Katherine Shea

Georgie Romero Is Done For

A horror comedy audio drama podcast. Georgie Romero, a zombie, has risen from the grave, driven to solve the mystery of her former human life with the help of an inept witch and a cynical ghost.

Rachel Greenberg, producer/co-writer/co-producer

Socks Whitmore, producer/lead actor

Evan Johnson, composer/sound engineer

Elliot Yokum, sound design

Joana P. Cardozo

The Naked Hours For 100 hours, I cut 2 x 2 inches black paper with scissors and covered the L-Shape Gallery walls at the California Institute of the Arts. I did not speak. I did not use a cell phone or other electronics. I ate, rested, wrote, and meditated as necessary. I left the gallery […]

Kai Luen Liang

“On Sept 11th, 2001 I watched the twin towers falling with my father. Glued to the TV. A silent demolition. An American reality TV show. In the weeks that followed, I started to see American flags everywhere. Especially from immigrants of all colors, flying the flag out of a sense of fear of appearing to […]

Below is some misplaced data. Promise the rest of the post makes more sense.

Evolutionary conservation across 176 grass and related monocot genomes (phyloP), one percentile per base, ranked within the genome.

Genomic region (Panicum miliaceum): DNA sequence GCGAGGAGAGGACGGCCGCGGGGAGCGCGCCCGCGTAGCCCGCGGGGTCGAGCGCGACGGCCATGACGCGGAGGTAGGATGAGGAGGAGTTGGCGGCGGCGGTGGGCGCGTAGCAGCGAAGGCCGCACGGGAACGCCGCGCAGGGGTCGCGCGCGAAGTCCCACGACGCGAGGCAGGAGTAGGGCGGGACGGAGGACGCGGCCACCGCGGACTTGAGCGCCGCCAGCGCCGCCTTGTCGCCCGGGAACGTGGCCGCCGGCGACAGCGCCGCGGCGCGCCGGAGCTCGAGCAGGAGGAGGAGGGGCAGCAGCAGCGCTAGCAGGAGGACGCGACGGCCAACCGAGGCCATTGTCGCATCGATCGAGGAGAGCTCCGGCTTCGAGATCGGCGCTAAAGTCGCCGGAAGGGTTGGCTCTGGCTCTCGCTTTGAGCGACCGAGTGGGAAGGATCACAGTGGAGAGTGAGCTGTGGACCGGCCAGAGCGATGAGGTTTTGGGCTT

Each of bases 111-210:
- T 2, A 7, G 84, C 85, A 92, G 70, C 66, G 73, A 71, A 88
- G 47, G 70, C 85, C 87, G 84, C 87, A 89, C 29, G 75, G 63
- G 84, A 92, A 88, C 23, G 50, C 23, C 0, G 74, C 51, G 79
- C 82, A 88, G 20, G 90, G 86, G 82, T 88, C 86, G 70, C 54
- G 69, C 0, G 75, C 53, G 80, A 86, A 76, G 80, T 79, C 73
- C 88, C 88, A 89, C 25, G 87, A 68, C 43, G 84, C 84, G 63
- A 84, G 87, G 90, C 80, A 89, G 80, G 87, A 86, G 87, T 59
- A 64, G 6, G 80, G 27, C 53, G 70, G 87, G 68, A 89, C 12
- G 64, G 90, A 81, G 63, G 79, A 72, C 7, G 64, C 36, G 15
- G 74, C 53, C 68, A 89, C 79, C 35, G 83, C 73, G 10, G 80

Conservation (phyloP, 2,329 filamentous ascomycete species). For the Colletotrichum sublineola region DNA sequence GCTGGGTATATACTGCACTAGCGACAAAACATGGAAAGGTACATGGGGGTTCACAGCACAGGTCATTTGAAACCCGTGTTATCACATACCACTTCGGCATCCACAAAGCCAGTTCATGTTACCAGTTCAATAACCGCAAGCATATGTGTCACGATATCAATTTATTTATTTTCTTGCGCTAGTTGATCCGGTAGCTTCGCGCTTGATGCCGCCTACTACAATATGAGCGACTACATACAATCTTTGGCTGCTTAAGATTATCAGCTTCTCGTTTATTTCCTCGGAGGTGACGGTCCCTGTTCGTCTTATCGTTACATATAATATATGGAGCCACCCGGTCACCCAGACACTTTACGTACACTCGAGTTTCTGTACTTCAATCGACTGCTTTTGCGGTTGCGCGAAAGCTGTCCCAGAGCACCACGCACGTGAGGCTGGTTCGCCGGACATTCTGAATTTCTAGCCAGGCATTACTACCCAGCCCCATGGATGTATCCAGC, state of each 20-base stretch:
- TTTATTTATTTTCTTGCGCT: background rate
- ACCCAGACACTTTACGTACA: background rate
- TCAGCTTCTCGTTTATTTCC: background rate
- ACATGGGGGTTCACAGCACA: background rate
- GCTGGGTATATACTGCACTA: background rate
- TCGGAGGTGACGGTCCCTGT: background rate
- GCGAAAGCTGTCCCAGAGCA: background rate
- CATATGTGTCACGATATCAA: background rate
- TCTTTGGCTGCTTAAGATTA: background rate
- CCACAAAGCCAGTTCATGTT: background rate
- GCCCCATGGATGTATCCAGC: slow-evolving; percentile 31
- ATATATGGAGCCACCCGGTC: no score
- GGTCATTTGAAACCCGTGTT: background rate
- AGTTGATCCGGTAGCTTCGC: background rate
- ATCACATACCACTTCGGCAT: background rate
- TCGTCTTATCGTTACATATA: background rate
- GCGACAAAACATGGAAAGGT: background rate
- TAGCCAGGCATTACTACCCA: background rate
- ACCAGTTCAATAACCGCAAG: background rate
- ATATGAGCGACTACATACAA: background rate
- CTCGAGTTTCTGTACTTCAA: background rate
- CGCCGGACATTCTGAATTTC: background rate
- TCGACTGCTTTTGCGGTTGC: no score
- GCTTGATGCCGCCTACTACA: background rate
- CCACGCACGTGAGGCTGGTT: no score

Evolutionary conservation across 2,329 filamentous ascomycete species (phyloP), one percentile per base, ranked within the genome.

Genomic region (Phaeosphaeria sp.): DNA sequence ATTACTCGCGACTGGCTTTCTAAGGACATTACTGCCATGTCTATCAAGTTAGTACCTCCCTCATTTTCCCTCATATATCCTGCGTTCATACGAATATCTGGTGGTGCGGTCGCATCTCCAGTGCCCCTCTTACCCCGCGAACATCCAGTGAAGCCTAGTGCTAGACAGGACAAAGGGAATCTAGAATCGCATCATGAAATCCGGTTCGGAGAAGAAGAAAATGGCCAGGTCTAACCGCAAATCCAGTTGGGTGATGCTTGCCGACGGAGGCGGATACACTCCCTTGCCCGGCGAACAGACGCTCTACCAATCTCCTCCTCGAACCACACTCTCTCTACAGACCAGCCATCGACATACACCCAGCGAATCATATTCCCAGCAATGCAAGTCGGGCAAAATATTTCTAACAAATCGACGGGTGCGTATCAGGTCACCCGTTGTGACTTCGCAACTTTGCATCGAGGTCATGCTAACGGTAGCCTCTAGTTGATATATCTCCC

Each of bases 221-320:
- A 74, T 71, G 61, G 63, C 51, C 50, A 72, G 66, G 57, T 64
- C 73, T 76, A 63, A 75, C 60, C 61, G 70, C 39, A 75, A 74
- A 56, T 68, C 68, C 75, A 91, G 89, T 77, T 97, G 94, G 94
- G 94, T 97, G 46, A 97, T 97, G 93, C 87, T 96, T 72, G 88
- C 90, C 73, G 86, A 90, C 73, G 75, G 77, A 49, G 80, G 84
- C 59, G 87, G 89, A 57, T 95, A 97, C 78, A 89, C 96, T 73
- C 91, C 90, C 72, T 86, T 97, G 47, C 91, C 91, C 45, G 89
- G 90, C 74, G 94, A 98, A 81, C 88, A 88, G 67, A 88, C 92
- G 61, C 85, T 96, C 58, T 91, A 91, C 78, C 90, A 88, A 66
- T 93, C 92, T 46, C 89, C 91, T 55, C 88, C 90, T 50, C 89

Kathleen Fox

Don’t Let Me Be Lonely is an architectural projection performance inspired by Claudia Rankine’s book of poems of the same name. The projection mapping explores loneliness as it exists at CalArts both before and during the COVID19 Crisis. Rankine defines loneliness as “What we cannot do for each other.” This performance, in the Main Gallery […]

Dongpu Ling

I am interested in the inaccurate and unpredictable result that a machine can make. In order to understand its “mind”, I train the machine using images that have not been cropped, to see how it understands a thing that has not be seen before.

Christine Lee

“Happy Headroom” was part of my mid-residency show titled “Living Threads” in February 2020. The immersive installation consisted of 4-channel video and sculptures. In this video, my mom and I perform rituals as a visceral process to create a dialogue between changing states of self and site. Hair, simultaneously dead and living, functions as a […]

Steve Weir

The Alleys series documents a lesser-known casualty of the construction boom in Seattle—alleyways. While they often carry a negative reputation, they are an integral part of the urban landscape.